pieces or groups of pieces, and direct manipulation (using a
  touch screen or a mouse) could be used to indicate
  trajectories. One of us implemented such an interface to aid
  in the development of the game boards and to tune the game
  parameters. Although ineligible for any prize, this interface
  was included in the contest to see how it performed.


To our surprise, it did not perform very well and was
  eliminated in the preliminary round. Even during development
  the unsuitability of a touch screen for indicating piece
  trajectories became obvious; the player’s hand obscured too
  much of the screen while pointing, making it difficult to
  observe the movement of the pieces. Moreover, the low spatial
  resolution of a touch screen made fine control of the pieces
  problematic. A mouse was found to be more useful for
  indicating trajectories. Speech commands did offer some
  advantages in selecting pieces—for example, selecting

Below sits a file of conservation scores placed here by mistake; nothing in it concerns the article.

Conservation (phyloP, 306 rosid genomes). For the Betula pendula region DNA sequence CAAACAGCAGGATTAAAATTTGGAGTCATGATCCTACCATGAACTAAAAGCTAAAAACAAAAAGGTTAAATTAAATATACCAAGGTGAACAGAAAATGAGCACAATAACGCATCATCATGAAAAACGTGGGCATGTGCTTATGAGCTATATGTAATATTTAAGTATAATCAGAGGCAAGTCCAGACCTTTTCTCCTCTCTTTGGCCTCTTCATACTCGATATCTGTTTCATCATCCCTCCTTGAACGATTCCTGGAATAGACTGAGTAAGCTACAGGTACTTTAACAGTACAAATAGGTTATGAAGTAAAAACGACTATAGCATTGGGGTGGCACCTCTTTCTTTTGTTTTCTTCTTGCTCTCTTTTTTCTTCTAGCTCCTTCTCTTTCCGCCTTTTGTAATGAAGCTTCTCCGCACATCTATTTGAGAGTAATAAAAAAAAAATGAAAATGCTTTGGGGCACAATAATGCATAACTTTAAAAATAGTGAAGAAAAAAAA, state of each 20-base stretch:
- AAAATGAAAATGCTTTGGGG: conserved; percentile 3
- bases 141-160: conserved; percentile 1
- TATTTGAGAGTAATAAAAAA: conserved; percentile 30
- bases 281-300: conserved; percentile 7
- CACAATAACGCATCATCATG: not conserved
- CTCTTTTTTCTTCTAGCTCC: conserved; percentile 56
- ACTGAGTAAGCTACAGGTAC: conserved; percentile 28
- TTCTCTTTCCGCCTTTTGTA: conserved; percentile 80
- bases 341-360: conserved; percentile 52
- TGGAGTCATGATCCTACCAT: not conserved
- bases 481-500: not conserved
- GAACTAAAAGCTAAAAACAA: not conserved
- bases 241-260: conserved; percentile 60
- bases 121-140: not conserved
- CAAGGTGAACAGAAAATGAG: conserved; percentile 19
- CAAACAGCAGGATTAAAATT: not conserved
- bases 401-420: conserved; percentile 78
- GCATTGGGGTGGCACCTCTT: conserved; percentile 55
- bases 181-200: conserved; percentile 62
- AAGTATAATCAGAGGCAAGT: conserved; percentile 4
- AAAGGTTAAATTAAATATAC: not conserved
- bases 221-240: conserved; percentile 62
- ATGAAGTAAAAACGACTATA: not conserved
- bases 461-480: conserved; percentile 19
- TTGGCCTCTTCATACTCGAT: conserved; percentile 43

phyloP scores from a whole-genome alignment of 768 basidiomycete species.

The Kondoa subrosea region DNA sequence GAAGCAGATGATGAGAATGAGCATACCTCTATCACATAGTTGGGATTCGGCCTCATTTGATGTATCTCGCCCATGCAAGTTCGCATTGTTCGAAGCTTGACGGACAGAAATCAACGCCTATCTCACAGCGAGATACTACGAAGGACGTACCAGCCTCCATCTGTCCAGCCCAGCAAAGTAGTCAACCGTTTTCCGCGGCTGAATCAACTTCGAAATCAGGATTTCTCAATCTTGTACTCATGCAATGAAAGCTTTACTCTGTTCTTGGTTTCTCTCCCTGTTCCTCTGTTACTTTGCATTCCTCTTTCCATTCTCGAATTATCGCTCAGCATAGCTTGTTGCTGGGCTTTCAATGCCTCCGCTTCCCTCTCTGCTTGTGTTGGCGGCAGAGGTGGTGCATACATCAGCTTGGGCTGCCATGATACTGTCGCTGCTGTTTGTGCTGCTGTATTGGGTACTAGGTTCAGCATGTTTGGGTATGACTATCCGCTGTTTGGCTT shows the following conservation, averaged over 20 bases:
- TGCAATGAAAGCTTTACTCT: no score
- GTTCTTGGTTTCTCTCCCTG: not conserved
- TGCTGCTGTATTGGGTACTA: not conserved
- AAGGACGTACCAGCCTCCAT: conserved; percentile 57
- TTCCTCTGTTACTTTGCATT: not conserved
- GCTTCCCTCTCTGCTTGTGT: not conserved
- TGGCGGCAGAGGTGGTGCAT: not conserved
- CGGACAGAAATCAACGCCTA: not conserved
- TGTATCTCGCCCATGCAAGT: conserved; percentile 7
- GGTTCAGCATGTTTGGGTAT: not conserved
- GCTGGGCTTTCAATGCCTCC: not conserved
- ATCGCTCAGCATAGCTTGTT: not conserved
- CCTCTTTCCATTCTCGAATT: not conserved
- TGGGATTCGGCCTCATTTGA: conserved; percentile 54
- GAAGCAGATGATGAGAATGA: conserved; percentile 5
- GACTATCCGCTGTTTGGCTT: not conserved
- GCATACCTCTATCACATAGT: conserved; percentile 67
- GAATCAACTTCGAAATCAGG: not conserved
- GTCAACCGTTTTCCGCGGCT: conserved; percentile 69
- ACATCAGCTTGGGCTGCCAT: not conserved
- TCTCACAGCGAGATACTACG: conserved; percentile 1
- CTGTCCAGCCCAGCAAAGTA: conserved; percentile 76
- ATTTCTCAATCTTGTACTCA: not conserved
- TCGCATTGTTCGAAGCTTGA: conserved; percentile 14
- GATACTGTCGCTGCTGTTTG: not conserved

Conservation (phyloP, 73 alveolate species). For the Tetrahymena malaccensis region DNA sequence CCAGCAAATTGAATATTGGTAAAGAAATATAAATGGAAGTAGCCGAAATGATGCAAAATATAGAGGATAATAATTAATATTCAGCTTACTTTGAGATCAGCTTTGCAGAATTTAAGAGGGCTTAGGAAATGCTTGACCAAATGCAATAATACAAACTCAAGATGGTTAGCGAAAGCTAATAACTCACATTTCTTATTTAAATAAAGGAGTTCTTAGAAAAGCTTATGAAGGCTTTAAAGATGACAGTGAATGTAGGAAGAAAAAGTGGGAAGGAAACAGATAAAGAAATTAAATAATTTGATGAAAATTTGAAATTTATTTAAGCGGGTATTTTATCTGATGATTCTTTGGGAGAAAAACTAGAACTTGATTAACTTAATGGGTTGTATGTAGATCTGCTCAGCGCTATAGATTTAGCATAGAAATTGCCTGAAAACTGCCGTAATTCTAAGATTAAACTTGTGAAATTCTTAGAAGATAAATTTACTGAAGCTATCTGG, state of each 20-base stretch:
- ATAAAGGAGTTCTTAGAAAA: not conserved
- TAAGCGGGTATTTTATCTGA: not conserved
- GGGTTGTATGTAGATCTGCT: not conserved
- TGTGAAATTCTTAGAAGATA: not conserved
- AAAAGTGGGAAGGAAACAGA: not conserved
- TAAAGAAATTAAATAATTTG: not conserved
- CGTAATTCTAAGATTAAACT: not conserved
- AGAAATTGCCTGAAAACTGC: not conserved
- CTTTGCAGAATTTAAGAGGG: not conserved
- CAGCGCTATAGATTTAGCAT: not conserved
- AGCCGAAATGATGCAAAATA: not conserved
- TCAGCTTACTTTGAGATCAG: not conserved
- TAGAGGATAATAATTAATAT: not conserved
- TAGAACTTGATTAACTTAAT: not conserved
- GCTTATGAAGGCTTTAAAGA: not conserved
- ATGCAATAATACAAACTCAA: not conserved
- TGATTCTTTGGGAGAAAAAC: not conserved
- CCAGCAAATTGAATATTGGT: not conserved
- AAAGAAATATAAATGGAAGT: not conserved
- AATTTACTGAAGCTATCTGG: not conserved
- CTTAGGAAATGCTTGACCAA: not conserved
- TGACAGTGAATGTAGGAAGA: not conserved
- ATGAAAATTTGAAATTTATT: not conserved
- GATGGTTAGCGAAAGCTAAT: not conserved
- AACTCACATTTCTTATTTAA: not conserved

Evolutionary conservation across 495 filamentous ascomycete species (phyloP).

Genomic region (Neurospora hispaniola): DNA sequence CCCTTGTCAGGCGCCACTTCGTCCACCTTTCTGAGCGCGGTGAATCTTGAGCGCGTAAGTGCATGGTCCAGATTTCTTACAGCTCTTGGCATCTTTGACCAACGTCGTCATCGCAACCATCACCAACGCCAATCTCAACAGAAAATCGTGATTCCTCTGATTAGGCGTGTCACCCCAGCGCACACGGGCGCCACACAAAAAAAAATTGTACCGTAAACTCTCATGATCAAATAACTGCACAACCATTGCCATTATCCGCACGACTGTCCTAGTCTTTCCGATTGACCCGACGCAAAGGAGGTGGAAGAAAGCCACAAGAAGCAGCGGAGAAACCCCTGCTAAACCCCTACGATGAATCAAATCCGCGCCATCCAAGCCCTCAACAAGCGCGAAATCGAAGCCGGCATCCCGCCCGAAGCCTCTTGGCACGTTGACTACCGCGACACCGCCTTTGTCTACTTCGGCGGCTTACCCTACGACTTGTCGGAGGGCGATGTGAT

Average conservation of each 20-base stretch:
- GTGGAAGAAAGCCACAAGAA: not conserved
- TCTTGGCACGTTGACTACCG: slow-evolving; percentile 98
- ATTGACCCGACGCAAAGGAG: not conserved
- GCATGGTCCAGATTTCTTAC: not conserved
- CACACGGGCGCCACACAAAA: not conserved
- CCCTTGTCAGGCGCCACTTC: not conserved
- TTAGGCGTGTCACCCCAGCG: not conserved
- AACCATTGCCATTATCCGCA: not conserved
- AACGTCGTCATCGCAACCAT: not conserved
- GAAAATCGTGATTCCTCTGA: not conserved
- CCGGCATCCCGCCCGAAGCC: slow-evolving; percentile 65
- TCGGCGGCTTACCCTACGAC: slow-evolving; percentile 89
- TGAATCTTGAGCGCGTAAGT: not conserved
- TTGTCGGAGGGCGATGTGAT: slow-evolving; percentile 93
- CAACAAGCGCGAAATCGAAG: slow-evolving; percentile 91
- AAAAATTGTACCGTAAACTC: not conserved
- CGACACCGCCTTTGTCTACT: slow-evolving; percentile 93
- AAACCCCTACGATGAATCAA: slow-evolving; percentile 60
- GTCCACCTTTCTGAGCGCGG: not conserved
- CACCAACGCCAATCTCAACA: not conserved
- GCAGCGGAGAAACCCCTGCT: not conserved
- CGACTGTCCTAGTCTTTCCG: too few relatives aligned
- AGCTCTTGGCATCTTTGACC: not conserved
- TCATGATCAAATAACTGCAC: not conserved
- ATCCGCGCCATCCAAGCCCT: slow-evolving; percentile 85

all of the pieces simultaneously could be accomplished by a
  single command—but the inherent latency and fragility
  of current speech-recognition technology, especially in noisy
  environments, made the interface uncompetitive with other
  designs. A single misinterpreted command was usually enough
  to ensure a bad score. This experience was duplicated by a
  student team from the University of California at Berkeley,
  which used the mouse to select pieces and speech to set their
  trajectories in a single-user interface. This interface
  performed even worse. However, it won praise for whimsy: The
  voice commands to move pieces far to the left and far to the
  right were "Clinton" and "Buchanan,"


The other approach that we expected to do well was
  multiuser interaction. This idea turned out to be more
  popular and more useful. Three different teams entered a
  multiuser design. Chris Wren (Mitsubishi Electric Research
  Labs) and Andrew Wilson (Microsoft Research) developed an